I am the parent of a wonderful 7 year old who was diagnosed October 30. We were already in DKA when the diagnosis was made, so it involved a few day in the ICU. I searched for contacts and people who can provide insight or answers to questions on “where do I go now?” Overwhelmingly, the people I spoke to told me how things will change, life will be hard, and I have to adapt. Some provided condolences, others pity.
That was probably the worst advice at the worst time I ever had. When I was in the “middle” of coming to grips with the news, I didn’t want any sympathy or negative perceptions. I was looking for hope, and there wasn’t any to find. I was getting depressed, and started my own research and found the hope I was looking for. If you are a new parent, or a new T1D person, here is what you should know:
-This is manageable with minimal impact to your life. In the last year, the world changed for T1D treatment. Technology is now able to make most of the decisions that a pancreas would have made. Get a CGM for alerts and understand that you will want an artificial pancreas within the next year. It will require a little maintenance, but will NOT be overwhelming or stop you from doing anything.
-A cure is inevitable. It’s a matter of time and funding. Be an advocate to the extent your time allows. Even emails or phone calls to government officials can go a long way. Use your contacts and make your voice heard.
-Insurance companies are a pain. They have a dance they go through to try to minimize how much they pay for services. You will need to occasionally appeal their decisions and escalate issues. It’s a bit of a pain in rear, but it’s part of how they work.
-Diabetes management isn’t particularly cheap. If you company allows for HCSA (health care spending accounts) to pay for health management without paying tax, use it. You should expect to put at least $2500 into that account a year.
-People that are telling you that things are tough are looking at it from their experience and perception. Many of them did not have the advantage of the technology that is available today. It was tough for them, it won’t be for you. Expect each meal to include 2 minutes for quick calculations and maybe some insulin dosage. Once a week, you’ll need to spend 30 minutes to update/change your CGM and pump setup. Not a big deal.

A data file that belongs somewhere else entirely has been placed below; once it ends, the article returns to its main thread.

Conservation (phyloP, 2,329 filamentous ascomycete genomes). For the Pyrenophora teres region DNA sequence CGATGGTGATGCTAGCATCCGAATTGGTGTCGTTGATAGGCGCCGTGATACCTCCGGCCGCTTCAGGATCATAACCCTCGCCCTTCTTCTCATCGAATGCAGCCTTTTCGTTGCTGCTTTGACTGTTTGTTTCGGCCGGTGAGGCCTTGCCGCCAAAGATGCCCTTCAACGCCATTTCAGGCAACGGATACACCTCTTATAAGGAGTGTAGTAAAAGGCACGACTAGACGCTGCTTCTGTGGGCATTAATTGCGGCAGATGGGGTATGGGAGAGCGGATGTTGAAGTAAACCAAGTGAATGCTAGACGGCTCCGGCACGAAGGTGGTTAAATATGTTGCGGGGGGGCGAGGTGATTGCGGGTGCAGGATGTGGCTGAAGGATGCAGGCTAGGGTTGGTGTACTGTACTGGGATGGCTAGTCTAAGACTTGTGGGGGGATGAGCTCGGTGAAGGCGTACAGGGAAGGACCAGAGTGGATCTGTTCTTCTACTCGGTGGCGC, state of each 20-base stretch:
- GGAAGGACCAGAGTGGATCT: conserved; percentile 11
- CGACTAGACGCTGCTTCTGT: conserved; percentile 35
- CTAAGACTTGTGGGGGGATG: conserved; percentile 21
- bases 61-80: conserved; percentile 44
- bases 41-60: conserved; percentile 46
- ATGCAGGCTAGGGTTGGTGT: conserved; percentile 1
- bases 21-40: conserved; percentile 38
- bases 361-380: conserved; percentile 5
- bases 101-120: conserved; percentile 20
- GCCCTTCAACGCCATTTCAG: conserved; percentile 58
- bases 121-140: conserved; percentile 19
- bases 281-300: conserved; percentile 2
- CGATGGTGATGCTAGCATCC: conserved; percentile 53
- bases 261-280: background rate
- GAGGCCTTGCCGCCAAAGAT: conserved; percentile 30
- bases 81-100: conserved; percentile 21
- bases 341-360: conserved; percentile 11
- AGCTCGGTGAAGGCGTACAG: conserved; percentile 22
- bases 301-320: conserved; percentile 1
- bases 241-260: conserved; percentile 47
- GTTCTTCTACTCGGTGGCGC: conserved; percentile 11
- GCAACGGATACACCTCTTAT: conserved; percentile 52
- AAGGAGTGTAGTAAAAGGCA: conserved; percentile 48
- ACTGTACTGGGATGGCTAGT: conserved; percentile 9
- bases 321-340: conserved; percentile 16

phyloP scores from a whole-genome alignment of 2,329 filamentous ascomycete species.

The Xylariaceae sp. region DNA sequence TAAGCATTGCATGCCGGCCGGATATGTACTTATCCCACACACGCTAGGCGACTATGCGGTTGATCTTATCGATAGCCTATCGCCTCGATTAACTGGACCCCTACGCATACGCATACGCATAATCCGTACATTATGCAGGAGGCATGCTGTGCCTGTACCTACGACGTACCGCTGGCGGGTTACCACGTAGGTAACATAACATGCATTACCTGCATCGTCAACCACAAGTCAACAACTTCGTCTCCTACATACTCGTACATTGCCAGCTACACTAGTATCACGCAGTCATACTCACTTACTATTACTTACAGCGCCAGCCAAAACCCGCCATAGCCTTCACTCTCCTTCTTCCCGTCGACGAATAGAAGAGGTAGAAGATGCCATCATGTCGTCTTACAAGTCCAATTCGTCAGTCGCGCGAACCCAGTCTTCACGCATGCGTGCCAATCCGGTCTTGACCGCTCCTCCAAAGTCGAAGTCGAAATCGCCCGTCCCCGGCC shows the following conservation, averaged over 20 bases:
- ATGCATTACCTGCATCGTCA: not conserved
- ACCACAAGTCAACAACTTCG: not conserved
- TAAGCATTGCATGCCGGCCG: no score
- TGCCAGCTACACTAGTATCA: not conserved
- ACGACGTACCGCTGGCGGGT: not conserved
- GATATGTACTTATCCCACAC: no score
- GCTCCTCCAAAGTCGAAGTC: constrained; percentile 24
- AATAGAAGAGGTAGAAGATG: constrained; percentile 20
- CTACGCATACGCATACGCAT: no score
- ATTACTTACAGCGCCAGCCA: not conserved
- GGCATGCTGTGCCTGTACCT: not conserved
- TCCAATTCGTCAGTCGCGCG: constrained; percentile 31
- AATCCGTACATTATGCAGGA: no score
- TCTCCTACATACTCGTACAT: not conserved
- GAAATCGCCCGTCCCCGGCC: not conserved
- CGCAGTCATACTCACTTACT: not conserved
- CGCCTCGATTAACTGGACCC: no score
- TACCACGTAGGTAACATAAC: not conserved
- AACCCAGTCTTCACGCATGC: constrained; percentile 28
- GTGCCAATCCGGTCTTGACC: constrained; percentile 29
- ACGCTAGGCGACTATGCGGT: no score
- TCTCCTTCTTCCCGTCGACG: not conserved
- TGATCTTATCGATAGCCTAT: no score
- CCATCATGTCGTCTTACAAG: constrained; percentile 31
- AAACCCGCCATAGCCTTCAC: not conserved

-There will be alot of information coming very quickly. Half of it is “best practices”, the other half is “Emergency Preparedness”. The keys I found are: 1)Understand the glugacon shot, where it is, and how to use it. 2) Have emergency phone numbers available and ready…particularly your Endocronologist 24 hour line. 3) How to use insulin pens. You’ll probably have these for the first year while you go through the Honeymoon phase. The rest you’ll pick up in time (food, nutrition, exercise, mood, treating highs and lows)
-Don’t expect perfection. Most of the time, you’ll be able to manage it, no sweat. Occasionally, you’ll have something that throws you for a loop. You deal with it and move on. Don’t dwell on it.
Bottom Line: You have been diagnosed at the best time ever. My 7 year old told me she likes having diabetes because she gets to miss some of Math class. That’s amazing. She doesn’t see any of the difficulties associated with diabetes because she hasn’t seen any obstacles. This is only going to get better as most of the pump companies release newer version of an “artificial pancreas”. Medical solutions to restore insulin production are pretty much available, but the immune system keeps thwarting it. The breakthrough we are waiting for is how do we “reprogram” the immune system to stop attacking the pancreas. When that is found, T1 diabetes will be history.